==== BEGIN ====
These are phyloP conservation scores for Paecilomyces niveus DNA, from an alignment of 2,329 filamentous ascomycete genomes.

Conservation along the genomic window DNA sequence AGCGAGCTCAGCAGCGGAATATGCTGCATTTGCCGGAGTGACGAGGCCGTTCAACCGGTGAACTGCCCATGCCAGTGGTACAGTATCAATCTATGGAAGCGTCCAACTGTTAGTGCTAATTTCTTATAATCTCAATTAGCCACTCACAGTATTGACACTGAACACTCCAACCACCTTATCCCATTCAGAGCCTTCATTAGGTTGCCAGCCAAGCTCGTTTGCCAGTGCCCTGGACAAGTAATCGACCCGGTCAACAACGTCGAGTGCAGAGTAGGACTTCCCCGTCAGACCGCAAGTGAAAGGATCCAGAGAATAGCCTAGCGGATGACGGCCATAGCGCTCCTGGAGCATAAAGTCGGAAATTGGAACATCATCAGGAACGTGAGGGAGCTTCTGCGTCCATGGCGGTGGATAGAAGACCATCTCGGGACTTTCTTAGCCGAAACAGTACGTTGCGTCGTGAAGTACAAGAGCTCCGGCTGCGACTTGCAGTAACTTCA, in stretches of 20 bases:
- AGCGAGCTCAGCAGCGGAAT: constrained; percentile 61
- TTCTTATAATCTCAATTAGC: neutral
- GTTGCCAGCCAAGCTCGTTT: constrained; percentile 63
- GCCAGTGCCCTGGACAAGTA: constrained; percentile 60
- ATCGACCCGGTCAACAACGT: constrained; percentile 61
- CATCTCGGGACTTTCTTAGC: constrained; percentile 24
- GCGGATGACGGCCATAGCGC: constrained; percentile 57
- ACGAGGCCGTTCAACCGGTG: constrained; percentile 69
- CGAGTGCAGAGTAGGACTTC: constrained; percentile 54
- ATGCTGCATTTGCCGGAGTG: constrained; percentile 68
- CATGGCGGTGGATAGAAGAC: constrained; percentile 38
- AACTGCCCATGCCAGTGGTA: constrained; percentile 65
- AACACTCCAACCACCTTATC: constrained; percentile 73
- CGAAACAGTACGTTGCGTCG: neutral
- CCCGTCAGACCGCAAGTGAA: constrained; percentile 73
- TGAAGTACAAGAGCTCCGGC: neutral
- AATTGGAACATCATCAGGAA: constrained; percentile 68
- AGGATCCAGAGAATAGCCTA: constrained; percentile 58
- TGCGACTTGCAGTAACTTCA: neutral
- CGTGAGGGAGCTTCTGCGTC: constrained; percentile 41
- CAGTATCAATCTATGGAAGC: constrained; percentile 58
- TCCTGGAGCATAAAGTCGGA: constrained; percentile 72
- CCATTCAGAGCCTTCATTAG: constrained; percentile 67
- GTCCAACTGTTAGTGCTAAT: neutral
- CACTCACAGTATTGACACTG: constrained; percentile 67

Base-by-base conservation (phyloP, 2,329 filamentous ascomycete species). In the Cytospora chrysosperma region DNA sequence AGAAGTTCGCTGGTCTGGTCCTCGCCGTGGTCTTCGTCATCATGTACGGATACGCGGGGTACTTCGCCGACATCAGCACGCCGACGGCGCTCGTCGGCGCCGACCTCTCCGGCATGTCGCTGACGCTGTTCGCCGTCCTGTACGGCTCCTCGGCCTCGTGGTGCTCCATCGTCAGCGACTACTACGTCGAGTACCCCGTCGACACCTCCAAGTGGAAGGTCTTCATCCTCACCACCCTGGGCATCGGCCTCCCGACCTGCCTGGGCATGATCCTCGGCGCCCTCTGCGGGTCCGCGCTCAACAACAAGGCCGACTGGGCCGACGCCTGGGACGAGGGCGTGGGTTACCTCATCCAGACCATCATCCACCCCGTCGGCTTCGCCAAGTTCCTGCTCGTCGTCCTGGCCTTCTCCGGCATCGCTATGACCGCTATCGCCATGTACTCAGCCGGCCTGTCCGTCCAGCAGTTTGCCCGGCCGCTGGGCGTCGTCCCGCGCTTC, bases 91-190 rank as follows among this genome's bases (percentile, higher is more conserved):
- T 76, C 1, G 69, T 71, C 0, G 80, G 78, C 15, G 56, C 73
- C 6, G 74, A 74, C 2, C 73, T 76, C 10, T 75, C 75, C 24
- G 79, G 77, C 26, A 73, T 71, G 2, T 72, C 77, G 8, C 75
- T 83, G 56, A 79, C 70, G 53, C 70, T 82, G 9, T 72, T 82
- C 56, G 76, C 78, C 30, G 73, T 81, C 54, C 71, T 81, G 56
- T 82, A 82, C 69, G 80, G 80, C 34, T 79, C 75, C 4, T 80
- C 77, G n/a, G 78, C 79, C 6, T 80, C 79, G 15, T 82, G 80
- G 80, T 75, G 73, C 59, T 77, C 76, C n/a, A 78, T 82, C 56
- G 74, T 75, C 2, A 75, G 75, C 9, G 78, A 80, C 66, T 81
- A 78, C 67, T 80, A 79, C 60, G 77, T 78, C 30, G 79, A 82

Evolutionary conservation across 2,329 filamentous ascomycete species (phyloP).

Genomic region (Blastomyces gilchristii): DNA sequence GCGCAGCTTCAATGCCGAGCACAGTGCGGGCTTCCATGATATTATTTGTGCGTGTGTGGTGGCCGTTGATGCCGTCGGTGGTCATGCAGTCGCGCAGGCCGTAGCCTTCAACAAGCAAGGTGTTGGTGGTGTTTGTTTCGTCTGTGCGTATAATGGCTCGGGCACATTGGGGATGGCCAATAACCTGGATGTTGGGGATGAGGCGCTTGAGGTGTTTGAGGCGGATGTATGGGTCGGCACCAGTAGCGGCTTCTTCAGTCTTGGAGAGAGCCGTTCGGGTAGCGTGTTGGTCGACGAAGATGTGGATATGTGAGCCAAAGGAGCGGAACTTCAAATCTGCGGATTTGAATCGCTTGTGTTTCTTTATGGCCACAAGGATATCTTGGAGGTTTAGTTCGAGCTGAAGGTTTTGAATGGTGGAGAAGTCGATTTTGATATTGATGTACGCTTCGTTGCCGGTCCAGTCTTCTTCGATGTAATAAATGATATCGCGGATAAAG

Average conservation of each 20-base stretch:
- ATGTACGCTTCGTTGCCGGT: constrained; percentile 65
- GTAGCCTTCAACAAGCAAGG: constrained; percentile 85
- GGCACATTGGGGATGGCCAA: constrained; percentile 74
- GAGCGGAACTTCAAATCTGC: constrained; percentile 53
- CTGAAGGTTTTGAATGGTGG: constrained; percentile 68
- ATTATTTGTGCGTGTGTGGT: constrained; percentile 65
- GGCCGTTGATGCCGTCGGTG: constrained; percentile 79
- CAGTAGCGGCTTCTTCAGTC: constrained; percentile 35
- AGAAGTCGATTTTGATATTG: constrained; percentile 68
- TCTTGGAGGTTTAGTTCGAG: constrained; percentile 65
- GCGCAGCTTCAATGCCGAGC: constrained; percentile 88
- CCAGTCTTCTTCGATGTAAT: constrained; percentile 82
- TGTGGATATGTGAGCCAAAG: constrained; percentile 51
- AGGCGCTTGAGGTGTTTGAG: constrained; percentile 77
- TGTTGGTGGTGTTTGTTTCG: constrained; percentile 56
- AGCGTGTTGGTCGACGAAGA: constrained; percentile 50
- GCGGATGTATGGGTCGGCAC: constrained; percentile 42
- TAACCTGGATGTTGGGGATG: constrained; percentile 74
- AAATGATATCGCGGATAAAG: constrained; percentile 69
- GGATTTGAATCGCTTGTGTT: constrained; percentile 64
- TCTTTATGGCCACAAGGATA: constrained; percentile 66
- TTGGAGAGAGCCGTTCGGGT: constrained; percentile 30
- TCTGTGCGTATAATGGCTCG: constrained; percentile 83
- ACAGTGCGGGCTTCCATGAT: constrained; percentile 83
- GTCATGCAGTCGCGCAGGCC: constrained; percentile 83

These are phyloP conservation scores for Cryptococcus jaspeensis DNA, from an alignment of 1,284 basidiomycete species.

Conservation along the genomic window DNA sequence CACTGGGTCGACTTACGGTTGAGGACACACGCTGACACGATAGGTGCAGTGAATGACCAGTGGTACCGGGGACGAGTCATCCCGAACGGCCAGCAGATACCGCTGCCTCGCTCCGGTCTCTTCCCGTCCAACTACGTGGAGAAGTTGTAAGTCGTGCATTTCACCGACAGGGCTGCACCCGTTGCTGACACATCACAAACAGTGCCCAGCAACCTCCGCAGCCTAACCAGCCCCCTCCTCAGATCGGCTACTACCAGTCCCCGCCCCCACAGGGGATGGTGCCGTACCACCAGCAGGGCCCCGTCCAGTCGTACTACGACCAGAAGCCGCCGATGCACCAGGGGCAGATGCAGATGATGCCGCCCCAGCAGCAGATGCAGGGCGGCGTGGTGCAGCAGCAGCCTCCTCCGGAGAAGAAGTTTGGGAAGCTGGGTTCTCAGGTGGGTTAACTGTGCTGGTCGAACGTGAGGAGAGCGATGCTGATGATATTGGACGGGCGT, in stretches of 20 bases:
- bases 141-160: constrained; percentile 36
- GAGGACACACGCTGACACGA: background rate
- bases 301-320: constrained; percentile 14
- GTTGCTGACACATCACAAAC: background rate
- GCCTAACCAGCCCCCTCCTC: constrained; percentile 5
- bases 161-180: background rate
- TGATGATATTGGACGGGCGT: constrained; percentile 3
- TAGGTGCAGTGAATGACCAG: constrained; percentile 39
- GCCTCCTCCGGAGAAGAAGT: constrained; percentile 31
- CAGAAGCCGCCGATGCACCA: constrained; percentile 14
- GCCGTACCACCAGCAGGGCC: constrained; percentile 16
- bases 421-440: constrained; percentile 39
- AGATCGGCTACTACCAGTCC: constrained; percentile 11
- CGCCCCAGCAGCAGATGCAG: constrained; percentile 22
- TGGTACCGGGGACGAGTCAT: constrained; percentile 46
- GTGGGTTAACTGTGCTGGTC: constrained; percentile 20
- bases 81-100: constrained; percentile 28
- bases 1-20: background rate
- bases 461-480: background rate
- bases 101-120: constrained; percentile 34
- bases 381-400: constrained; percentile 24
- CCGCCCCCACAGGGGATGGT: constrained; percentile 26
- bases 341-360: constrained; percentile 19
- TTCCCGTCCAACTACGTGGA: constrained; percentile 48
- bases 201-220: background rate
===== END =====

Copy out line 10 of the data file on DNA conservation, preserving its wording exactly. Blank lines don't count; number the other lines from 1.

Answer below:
- ACGAGGCCGTTCAACCGGTG: constrained; percentile 69